In its broadest definition, trauma can be defined in three ways – any experience that:
1) is less than nourishing, 2) overwhelms your ability to cope,
3) changes how you see your place in the world.
Divorce can create the experience of all three. One of the biggest problems after trauma is that you can become so focused on the past that the future seems impossible to imagine. Yet constructing your post-trauma identity and reclaiming your life means imagining and then creating the future you desire. It’s critical to start shifting your gaze away from pain, danger, and healing and direct it toward something positive and constructive. Now is the time to create a blueprint for a future self that is exactly who you would choose to be. With that vision in place, you will know what you’re moving toward, plus you’ll be able to identify what actions, experiences, and alterations are necessary for your post-trauma identity construction to reach its full potential.
For a moment right now, close your eyes, and imagine who you will be when your recovery journey ends and your post-trauma identity (while ever evolving) becomes stable. Imagine how you will behave, walk, talk, dress, work, travel, love, rest, play, and anything else that comes to mind. How clearly and vividly do you see that person? How well can you hear the sound of your future voice? How will it feel to be the future you?
When I ask clients to do this exercise, I receive a variety of responses, from quick intakes of breath to scowls to looks of sheer panic. Some diligently try to complete the exercise. They close their eyes, settle their bodies, and do their best to will an image and sensations to appear. Often this activity prompts irritation, frustration, fear, and even desperation. If these (or any other) avoidance responses feel familiar when you engage in this exercise, relax – that’s completely normal. Stand up for a moment and stretch. Take a deep breath, hold it, and let it go. Scrunch your shoulders up and then back down from your ears. You’re doing just fine. The purpose of this activity is only to get a baseline of where your imagination is so that you know where you need to build it from. Imagining things as different from how they presently are can be incredibly difficult at first. Who and how you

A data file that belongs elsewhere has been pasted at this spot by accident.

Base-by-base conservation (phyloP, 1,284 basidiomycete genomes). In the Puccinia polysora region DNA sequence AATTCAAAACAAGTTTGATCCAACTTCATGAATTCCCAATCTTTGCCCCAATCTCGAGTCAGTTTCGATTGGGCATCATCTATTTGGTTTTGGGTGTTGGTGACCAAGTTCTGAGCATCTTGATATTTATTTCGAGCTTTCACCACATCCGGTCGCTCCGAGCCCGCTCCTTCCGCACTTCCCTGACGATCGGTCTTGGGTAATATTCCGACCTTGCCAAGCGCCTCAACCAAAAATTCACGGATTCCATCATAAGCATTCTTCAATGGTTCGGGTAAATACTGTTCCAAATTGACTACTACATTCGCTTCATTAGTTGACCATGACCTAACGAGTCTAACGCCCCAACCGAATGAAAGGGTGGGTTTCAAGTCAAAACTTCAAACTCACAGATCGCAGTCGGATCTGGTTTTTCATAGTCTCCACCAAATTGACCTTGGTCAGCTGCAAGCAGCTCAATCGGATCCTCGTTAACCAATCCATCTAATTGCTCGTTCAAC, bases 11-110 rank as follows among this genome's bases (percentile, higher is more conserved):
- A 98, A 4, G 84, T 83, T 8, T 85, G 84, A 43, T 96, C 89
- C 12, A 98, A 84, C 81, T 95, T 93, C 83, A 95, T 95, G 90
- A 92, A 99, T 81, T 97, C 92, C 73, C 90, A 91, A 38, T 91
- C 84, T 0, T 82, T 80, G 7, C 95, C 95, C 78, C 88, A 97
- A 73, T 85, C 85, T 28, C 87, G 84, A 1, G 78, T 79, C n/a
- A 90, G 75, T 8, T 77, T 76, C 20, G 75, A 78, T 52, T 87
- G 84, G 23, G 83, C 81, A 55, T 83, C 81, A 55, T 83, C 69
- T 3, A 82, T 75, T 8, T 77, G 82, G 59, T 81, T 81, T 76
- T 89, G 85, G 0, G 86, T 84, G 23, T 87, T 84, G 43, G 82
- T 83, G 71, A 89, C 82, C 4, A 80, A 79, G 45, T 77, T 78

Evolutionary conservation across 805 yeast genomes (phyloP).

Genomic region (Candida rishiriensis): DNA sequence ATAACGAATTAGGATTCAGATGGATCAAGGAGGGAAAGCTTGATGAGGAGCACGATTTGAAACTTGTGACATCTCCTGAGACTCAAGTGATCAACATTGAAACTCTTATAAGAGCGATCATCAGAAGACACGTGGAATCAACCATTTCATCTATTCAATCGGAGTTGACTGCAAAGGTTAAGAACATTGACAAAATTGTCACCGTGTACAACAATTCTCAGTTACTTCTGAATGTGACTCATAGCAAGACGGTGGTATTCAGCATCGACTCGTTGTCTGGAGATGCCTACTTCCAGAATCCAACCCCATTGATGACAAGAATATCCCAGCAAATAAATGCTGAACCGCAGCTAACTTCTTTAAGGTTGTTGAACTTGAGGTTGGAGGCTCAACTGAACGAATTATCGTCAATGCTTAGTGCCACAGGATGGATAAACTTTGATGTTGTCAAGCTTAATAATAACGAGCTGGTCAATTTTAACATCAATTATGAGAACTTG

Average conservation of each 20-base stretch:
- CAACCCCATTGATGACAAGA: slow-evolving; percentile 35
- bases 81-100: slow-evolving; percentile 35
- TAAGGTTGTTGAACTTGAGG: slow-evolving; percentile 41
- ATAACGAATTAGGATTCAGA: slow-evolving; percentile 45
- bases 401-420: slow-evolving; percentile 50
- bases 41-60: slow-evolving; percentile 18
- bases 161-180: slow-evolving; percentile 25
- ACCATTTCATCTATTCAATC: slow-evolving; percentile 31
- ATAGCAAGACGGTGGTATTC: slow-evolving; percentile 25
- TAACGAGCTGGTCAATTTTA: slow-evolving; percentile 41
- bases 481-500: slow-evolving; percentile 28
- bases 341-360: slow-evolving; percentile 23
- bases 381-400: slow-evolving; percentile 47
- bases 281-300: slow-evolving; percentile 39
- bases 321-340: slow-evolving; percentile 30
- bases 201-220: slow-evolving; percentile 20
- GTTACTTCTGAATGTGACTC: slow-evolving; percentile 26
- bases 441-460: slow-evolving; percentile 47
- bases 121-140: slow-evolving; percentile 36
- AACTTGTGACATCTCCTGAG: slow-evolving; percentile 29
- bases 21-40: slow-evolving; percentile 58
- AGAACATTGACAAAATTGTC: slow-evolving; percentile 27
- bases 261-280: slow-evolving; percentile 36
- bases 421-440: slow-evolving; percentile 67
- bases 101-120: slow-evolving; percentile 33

Many survivors reach this point and recoil from their absence of knowledge about their future selves. When Jared is asked to describe his future self, for example, he replies, “That’s impossible; I can’t do it.” A combat veteran, Jared is highly trained to anticipate. However, he finds it difficult to apply that skill to his own future. He’s not alone. For a long
Was I right? Are you able to vividly imagine bad things happening? I thought so. That was actually a trick
The only way you will change is if you make it happen. While others can support and help you, only you can create the changes you wish to experience. Achieving outcomes in post-trauma recovery – and especially in constructing your ready-to-wear identity – requires making choices in alignment with your desires. When you first approach this part of the post-trauma identity construction process, it can seem as if you lack direction. That’s easily remedied with
Adapted from Your Life Afte Trauma: Powerful Practices to Reclaim Your Identity by Michele Rosenthal, published by W. W. Norton. © 2015. After losing all her epidermis in an illness at age thirteen, Michele Rosenthal struggled with PTSD for more than 25 years. Now an award-winning PTSD blogger and post-trauma coach, Rosenthal draws from her own recovery and the recoveries of her clients to share with readers a path to recreating one’s sense of self.www.healmyptsd.comBack To Top